How to Grow Large Pumpkins

Learn how to grow big pumpkins to carve a homegrown jack-o’lantern or stage your own autumn harvest display.
Pumpkins

Pumpkins

Once fall is here that can mean only one thing: pumpkins, pumpkins and more pumpkins.

Photo by: Image courtesy of Baker Creek Heirloom Seeds

Image courtesy of Baker Creek Heirloom Seeds

Master how to grow big pumpkins, and you can trim some fall expenses from the family budget. Pumpkin vines are productive, and you’ll have ample fruit for carving and creating seasonal decorative displays that can last all the way through Thanksgiving—and fill a pie or two along the way. Discover how to grow large pumpkins with these simple steps.

First, decide what you want: a large pumpkin for carving or decorating or a ribbon-earning giant. Large pumpkins may not earn you fame at the local pumpkin festival, but they’ll score big points with your family—and likely make your house the envy of the neighborhood for its homegrown harvest.

To grow a big pumpkin, purchase seed that promises the harvest size you want. For modestly large pumpkins in the 25- to 35-pound range, search out seeds of the varieties Ol’ Zebs, Cinderella, or Gold Rush. If your sights are set on a 40- to 50-pound pumpkin, get seeds for Mammoth Gold, Burpee Prize Winner, or Big Moon.

Follow planting instructions on the seed packet. As soon as vines start running or spreading, along the ground, make sure your plants have enough water. Pumpkins are thirsty, and when you’re growing bigger fruits, you need to provide water if it doesn’t rain. Avoid using an overhead sprinkler, because that can spread diseases. Instead, use a soaker hose. As vines fill in, you won’t be able to see the hose, so don’t worry if it’s not the prettiest sight early in the growing season.

Pumpkin-palooza! 10 Pumpkin Varieties

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'Jack-Be-Little'

'Jack-Be-Little' pumpkins will have you jumping at just how adorable they are. These tiny pumpkins grow to 3-inches in around 85-90 days: plant a couple rows for a bountiful, bright harvest.

Photo By: Image courtesy of Jessica Yonker

The First Pumpkin

Old Timey Cornfield pumpkins are an heirloom variety, used early on as feed for cows. Nowadays they serve as delicious pie pumpkins.

Photo By: Image courtesy of Jessica Yonker

Jack-o'-Lanterns

These round, medium-sized pumpkins are perfect for carving. Growing your own is fun and rewarding (especially for kids), but requires careful planning: these season-sprawlers take 90-120 days to mature, so start planting in late spring to early summer.

Photo By: Image courtesy of Jessica Yonker

'Sugar Pie' Pumpkins

'Sugar Pie' pumpkins are a smaller, sweeter variety used for baking cookies, cakes and pies, of course. 'Sugar Pie' is also easy to handle, weighing in from 6-7 lbs.

Photo By: Image courtesy of Jessica Yonker

'Baby Boo'

These ghostly-white pumpkins get their "Baby" title from their size: they grow to a mere two-inches tall and 3-inches in diameter, and retain a bright, white color if picked before they mature.

Photo By: Image courtesy of Jessica Yonker

'Prizewinner'

Watch out county fair, this pumpkin's a big one! Cucurbita maxima 'Prizewinner' can produce pumpkins that weigh anywhere from 75-150 lbs, and with proper care and conditions can grow even larger.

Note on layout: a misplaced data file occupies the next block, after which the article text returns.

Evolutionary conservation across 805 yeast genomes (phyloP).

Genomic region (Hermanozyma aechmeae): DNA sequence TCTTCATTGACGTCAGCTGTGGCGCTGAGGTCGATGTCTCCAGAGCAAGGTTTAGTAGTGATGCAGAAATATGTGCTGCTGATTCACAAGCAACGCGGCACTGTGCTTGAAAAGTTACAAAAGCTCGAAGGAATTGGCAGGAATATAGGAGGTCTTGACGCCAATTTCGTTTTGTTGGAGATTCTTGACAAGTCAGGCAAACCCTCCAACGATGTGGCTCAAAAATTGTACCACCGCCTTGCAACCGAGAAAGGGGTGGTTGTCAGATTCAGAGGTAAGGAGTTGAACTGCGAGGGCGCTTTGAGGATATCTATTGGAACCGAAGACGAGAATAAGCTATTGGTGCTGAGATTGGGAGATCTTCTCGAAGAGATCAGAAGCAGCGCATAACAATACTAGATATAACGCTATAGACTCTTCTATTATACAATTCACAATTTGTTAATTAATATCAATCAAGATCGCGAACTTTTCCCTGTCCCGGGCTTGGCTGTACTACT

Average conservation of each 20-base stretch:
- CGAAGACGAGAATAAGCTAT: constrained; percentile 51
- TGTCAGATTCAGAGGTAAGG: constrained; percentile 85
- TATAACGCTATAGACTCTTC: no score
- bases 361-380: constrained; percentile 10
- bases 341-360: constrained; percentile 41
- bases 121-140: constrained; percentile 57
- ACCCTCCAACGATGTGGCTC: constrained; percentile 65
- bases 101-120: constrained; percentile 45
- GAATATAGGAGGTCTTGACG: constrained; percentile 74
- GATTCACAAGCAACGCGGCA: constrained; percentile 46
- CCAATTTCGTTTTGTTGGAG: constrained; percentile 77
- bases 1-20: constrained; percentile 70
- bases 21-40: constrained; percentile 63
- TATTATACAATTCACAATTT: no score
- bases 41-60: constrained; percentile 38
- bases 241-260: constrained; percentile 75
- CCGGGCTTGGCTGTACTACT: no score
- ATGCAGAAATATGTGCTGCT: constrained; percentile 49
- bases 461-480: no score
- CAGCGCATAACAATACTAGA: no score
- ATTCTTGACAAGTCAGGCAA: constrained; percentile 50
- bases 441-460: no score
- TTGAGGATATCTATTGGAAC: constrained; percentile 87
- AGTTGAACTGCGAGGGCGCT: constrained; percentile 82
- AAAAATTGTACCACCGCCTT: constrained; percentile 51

Photo By: Image courtesy of Jessica Yonker

'New Moon'

'New Moon' is a large, white pumpkin with thick, white flesh. The vines grow vigorously and can produce fruits that are 35-75 lbs.

Photo By: Image courtesy of Jessica Yonker

'Goosebumps'

These medium-sized pumpkins have true Halloween spirit: 'Goosebumps' start off with smooth skin and develop ghoulish "warts" as they age.

Photo By: Image courtesy of Jessica Yonker

'Porcelain Doll'

'Porcelain Doll' features fruits with an unusual, beautiful pink hue. This medium-sized squash has a bright orange flesh that can be used for baking and cooking.

Photo By: Image courtesy of Jessica Yonker

'Lumina' Pumpkin

Like 'New Moon', 'Lumina' produces smooth, white pumpkins that are great for carving or decorating. 

Check plants regularly for any signs of diseases or pests. Each leaf is very important and vital to producing large pumpkins. If you spot a problem on one leaf, it most likely will spread to another. Diagnose and treat problems as soon as you see them.

At each point along the stem where a leaf appears, a pumpkin vine can also produce secondary roots. Encourage these roots by heaping soil over stems beside leaves and watering for a week or two. Do this in a few places away from the main stem. Secondary roots help your vine support multiple large pumpkins simultaneously.

Pumpkin vines grow with one main vine and several branches. Keep an eye on the branches, and prune the tips of these vines when they’re 10 to 12 feet long. Bury the cut tips. Pruning the vines tricks the plant into sending more water and nutrients to the developing fruits.

To grow only a few large pumpkins, thin ripening fruit. An easy way to do this is to allow only one or two pumpkins to remain on each main branch of the vine. Use hand pruners to snip away stems of smaller pumpkins. Bury these in your compost pile or vegetable garden to feed worms and enrich soil.

Consider slipping a wafer of straw or an inverted terra-cotta saucer beneath young pumpkins to protect the ripening side from attack by soil insects. Harvest pumpkins when rinds show good color all over or just before frost, whichever occurs first.

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